Wiltshire Publications

CAMPUS CLASH CONTINUES Senior councillor ‘surprised and concerned’ by reaction

WESTBURY’S campus row stepped up a notch last week when Wiltshire Council’s second-in-command spoke out in defence of the programme and said he was surprised that people felt cheated after learning  plans for new sports facilities had been shelved.

Councillor John Thomson, deputy leader of the council and cabinet member for health and wellbeing centres, wrote to White Horse News disputing claims that the council had gone back on a promise.

His comments follow on from cllr Jerry Wickham’s letter last month, which provoked a retaliation from two members of the town’s campus working group. Volunteers Brenda Pyne and Bill Jarvis said the group had been kept in the dark about money and were told to come up with an ideal plan for the town.

Cllr Thomson wrote, “I was both surprised and concerned to read the recent coverage relating to volunteers feeling cheated out of a campus in Westbury.

“My surprise is that we have stated openly and on several occasions that no funding has been allocated or approved for the provision of a campus in Westbury. My concern is that the former working group met me and I clearly updated and explained that the council had approved £80m for the provision of seven health and wellbeing centres (formerly campuses) across the county, and that these would be based in Corsham, Cricklade, Calne, Melksham, Pewsey, Salisbury and Tisbury.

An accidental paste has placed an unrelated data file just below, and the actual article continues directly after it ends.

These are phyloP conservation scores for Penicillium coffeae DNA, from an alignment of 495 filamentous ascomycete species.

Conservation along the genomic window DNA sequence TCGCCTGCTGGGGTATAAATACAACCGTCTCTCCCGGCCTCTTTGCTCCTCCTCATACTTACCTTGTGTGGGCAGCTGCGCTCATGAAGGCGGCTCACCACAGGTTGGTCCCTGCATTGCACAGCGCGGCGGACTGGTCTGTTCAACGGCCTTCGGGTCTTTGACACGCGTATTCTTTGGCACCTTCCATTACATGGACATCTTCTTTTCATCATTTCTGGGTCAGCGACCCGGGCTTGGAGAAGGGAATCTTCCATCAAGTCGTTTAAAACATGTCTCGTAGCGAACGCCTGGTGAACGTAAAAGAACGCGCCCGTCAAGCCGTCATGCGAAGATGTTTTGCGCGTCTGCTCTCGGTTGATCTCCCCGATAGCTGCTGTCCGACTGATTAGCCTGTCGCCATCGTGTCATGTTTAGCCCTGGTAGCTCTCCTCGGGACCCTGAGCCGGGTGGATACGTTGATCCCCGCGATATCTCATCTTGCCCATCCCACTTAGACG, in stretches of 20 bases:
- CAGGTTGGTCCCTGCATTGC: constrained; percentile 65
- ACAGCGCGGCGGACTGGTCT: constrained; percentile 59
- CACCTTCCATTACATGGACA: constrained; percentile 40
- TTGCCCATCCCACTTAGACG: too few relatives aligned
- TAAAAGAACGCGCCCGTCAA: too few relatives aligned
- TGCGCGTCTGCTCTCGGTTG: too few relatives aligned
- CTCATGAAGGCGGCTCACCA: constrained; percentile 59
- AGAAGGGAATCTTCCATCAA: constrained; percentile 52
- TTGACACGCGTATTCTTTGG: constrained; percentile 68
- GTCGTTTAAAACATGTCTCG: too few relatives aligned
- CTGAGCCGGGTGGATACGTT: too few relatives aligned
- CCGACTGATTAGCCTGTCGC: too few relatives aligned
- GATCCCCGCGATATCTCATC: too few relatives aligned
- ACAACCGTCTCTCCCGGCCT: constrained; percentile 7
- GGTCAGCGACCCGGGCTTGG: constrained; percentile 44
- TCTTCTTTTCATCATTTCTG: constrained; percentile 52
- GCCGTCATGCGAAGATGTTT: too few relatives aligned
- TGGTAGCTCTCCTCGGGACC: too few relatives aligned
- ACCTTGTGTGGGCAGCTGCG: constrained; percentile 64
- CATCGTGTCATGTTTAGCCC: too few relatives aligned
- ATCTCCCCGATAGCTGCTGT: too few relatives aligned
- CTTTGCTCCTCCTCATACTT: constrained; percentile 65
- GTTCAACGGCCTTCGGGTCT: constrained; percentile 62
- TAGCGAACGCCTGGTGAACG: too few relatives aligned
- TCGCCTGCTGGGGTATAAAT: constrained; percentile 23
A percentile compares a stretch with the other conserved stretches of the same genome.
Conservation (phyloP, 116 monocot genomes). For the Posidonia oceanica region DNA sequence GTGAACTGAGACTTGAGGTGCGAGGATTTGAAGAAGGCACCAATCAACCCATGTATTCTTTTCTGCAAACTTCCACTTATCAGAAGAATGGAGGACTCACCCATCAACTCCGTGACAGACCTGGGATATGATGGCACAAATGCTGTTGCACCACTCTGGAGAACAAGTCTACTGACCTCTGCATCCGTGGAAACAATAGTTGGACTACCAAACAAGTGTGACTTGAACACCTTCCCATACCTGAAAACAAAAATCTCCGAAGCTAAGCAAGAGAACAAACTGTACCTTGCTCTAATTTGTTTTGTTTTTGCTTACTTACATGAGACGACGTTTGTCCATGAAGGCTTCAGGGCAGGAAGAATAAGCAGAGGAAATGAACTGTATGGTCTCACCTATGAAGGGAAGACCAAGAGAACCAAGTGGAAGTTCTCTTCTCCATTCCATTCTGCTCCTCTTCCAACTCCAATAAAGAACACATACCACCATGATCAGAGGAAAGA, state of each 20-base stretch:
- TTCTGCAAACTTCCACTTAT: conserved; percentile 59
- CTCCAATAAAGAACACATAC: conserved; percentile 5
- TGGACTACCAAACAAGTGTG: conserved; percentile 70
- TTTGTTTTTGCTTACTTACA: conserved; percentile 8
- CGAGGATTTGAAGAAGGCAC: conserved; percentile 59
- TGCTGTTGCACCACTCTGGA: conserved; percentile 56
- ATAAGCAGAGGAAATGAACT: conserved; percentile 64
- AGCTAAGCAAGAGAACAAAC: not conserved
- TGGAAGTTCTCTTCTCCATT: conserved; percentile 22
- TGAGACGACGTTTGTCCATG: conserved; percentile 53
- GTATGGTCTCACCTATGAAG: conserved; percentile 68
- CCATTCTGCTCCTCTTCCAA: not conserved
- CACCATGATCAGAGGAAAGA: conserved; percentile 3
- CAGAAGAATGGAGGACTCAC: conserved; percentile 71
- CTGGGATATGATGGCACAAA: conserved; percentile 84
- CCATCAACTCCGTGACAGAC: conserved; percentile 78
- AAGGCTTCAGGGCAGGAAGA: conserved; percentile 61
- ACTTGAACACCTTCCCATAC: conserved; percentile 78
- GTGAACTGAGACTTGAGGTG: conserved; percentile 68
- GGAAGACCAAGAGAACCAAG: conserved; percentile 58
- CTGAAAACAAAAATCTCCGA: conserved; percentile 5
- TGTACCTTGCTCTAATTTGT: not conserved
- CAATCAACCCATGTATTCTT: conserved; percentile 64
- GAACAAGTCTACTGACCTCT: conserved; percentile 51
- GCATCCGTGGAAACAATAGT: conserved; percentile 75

“I also explained that any further funding to deliver more health and wellbeing centres, in towns such as Westbury, would need to be aligned to future growth and development and contributions from developers, as set out in the Core Strategy.”

The dispute began when White Horse News revealed in March this year that proposals to upgrade Westbury’s swimming pool and sports centre had been scrapped.

Wiltshire Council has maintained that nothing was ever promised, but a town councillor and two volunteers told in earlier issues how they were encouraged to keep moving forward with the plans.

Volunteer Bill Jarvis said, “We were guided by a council officer to develop the ideal solution for Westbury and were told repeatedly that we should go for what the town really wanted. We challenged the statement many times but were told not to worry about what the costs might be.”

Over 1,000 people responded to consultations in 2012, 2013 and 2014, and a working proposal for a three-site campus was released by Wiltshire Council in 2014. The proposal, which described Leighton Recreation Centre as ‘woefully inadequate’, has since been moved from its website, but a summary remains online at www.whitehorsenews.co.uk under ‘campus working proposal.’

The council has now said it will look into providing an upgraded community ‘hub’ at the library.

Cllr Thomson continued, “On a recent visit to Westbury, I met with the area board chair [town cllr Gordon King] to look at [the current facilities] and future requirements for the town. I was extremely impressed with all the facilities, but also I recognised that there is a need for additional community space; particularly in the town centre, to use for meetings and events and activities.

“On this basis, I agreed that a feasibility study to improve the library to provide community space be undertaken, and that the community should be able to access the building out of the current library opening hours. This work is now underway and, subject to the feasibility, will be implemented to improve the existing central library site.

“The council will continue to review the requirements on Westbury as part of the future growth of the town, but in the meantime, I will ensure that a vibrant hub for use by the local community is provided.

“I hope your readers will find these facts both helpful and reassuring and that the volunteers will realise they have not been cheated. “

Cllr Thomson’s full letter can be read in here.